Since becoming Archbishop, the number of claims against the Archdiocese has continued to increase. These claims relate to events that occurred almost exclusively decades ago and for understandable reasons were not able to surface until later in a person ' s life. We have tried to resolve these claims outside of litigation, seeking to treat all of those who have been harmed by workers of the Church in a just, equitable and merciful manner, while at the same time continuing the mission of Christ , the preaching of the Gospel and involving ourselves in charitable works. Unfortunately, we are no longer able to resolve these claims in a manner that is just to those who have come forward and to those who will come forward in the future.
Therefore, after extensive consultation within and beyond the archdiocese and after careful consideration and prayer, I have accepted the unanimous recommendations from these consultations to file for the Chapter 11 Reorganization of the Archdiocese of Santa Fe. Given our desire to care for all victim survivors, and given the fact that we have settled over 300 claims, but that such claims continue to be filed, I see this as the wisest and most prudent course to take. It is very important that everyone understand that we have not taken this step to avoid responsibility. On the contrary, we firmly believe that Chapter 11 is the most merciful and equitable way for the Archdiocese to address its responsibility to the victim survivors, to continue to meet its commitment to prevent abuse, and to continue its mission to all those who depend on the outreach of the Church.
The cost of settlement of the over 300 cases which included insurance funds totaled approximately $52 million dollars of which the Archdiocese paid a substantial amount. Currently we have approximately 40 pending cases, which we need to address in a caring and Christ-like manner.
It is very important that everyone understand that we have not taken this step to avoid responsibility. On the contrary, we firmly believe that Chapter 11 is the most merciful and equitable way for the Archdiocese to address its responsibility to the victim survivors, to continue to meet its commitment to prevent abuse, and to continue its mission to all those who depend on the outreach of the Church.
Under Chapter 11, the Archdiocese will have the opportunity to work with the survivors to present a plan of reorganization that provides for a fair and equitable way to compensate those who suffered sexual abuse as children by clergy or workers of the Church in our Archdiocese - those who are currently known, those who are about to come forward, and those who might come forward in the future. Chapter 11 will provide for an orderly process by which those who have been harmed can make a claim, and the Archdiocese, in consultation with the survivors, can propose and confirm a plan that will compensate those who make such claims while, at the same time, continue its ministry and mission now and into the future. I firmly believe that the process of reorganization is the best and only way that will allow us to work constructively with all those who suffered from sexual abuse, helping us to ensure that cases that arise in the future will not be unfairly excluded from compensation. Those who have been abused deserve the Church's respect, compassion, and love. I hope that all who will participate in the process can work cooperatively for an early resolution.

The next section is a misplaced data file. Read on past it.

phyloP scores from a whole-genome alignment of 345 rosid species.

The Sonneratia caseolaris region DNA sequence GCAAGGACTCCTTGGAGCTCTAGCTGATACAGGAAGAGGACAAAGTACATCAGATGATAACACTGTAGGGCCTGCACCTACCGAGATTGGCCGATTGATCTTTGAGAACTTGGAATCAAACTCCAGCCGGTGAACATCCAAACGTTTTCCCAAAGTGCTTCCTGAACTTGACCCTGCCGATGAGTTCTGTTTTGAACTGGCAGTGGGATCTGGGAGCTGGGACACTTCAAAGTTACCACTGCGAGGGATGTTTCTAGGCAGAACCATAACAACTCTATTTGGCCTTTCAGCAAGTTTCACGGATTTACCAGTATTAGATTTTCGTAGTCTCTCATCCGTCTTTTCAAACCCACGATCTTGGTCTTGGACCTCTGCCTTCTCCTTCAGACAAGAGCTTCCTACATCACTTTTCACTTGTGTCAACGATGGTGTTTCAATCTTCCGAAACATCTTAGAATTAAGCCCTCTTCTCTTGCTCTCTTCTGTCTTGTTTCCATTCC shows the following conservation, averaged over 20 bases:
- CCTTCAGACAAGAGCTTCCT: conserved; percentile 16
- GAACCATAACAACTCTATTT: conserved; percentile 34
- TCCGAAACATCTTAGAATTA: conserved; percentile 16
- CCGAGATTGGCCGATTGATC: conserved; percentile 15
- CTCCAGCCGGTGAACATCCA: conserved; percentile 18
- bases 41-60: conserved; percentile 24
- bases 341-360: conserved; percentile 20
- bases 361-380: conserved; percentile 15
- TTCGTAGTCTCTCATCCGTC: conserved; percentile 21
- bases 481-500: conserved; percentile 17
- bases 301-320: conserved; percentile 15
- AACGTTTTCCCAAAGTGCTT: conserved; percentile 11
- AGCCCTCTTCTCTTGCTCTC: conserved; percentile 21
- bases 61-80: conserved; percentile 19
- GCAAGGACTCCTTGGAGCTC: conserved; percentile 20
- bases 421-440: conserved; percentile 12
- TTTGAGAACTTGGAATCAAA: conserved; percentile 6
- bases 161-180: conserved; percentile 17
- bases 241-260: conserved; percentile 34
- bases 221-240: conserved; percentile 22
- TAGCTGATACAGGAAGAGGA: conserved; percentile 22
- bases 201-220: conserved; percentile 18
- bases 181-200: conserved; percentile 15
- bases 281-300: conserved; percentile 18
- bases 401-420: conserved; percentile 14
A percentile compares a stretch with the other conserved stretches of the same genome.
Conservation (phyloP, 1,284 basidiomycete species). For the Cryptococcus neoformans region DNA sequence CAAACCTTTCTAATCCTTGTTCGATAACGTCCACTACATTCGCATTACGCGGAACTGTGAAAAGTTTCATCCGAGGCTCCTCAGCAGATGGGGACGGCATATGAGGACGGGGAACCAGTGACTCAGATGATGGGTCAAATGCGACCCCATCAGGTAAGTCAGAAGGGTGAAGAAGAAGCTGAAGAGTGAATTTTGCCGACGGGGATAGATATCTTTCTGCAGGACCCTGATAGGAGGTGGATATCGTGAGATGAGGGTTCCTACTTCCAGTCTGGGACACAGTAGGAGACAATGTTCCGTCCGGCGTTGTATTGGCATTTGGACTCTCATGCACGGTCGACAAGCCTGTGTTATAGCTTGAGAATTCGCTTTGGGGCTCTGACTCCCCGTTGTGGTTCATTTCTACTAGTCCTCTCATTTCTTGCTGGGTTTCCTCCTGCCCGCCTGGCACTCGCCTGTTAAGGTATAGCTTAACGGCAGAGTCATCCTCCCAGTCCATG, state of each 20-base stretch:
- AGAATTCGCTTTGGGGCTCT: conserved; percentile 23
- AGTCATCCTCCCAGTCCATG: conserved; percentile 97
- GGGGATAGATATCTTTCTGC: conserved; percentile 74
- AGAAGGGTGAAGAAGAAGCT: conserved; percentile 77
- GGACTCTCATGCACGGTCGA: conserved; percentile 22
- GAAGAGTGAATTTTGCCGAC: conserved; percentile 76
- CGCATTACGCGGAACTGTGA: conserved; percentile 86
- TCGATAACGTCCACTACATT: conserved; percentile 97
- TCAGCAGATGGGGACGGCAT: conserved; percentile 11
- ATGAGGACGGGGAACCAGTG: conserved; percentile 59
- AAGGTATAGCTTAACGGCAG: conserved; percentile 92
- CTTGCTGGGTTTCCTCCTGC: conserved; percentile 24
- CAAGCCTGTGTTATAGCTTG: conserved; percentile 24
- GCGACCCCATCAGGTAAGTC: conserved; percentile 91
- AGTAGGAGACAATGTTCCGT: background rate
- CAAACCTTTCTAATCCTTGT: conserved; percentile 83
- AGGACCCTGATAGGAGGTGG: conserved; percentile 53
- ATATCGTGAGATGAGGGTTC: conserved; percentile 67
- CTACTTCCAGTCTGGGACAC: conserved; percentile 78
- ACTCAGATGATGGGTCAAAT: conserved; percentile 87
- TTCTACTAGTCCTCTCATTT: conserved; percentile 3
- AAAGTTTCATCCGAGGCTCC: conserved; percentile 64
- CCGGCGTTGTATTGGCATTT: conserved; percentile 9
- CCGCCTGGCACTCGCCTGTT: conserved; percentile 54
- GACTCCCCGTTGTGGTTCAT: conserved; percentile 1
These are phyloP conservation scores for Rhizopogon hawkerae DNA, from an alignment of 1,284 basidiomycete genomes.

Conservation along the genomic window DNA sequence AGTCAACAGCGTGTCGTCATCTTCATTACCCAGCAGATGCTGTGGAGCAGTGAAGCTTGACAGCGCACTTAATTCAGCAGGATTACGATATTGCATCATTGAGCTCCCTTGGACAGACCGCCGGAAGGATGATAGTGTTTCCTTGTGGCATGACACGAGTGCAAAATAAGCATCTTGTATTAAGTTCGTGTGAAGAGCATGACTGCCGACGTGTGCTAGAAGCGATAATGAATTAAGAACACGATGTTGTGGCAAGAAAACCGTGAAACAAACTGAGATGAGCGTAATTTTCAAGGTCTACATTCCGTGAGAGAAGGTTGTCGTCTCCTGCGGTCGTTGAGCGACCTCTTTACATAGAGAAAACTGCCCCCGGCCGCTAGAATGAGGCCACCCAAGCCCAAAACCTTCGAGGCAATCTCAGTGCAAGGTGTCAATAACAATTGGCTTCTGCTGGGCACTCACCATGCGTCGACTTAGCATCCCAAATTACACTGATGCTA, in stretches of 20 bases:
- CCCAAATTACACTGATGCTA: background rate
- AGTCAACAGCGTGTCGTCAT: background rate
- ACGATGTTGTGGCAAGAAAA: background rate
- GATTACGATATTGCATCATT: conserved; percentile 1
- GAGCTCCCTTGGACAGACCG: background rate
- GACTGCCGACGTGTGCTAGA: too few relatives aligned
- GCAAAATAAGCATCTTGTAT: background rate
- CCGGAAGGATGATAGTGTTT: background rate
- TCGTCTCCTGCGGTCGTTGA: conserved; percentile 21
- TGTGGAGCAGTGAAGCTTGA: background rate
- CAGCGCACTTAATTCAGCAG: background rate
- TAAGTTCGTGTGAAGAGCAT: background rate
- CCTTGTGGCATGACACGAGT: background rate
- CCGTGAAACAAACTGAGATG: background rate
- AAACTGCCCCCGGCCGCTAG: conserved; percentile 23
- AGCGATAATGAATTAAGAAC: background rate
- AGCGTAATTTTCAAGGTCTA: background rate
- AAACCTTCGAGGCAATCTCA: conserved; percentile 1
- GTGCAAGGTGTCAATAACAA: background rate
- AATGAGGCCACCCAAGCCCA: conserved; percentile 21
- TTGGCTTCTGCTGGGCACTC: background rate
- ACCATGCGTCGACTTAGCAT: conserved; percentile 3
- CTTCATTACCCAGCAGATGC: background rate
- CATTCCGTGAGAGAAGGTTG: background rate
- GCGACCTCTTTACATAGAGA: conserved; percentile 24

This situation, combined with the revelations of the past few months, causes many to ask what how the Archdiocese of Santa Fe has been providing for the protection of children and young people. I wish to assure you that we have been diligent in providing programs, policies and procedures to help prevent the failures of the past and to keep our innocent children safe. Over the last 25 years, the Archdiocese of Santa Fe has had a "Zero Tolerance Policy'' whereby every priest, deacon, staff member or volunteer who is credibly accused of sexual abuse of a minor is removed from ministry permanently, and the abuse is reported to law enforcement. Since 1993 the Archdiocese has had a full-time Victim Assistance Coordinator, an Independent Review Board, every priest, deacon, staff member or volunteer are required to go through a background check and attend the Archdiocesan Abuse Awareness Training for Adults. In addition, the policy of the Archdiocese is to pay for counseling for any sexual abuse victim who requests it, and the Archbishop has offered to meet with every victim of sexual abuse by a priest, deacon, staff member or volunteer. In September of 2017, the Archdiocese published a list of credibly accused priests and recently updated the list to add additional names and provide the assignment history of each priest.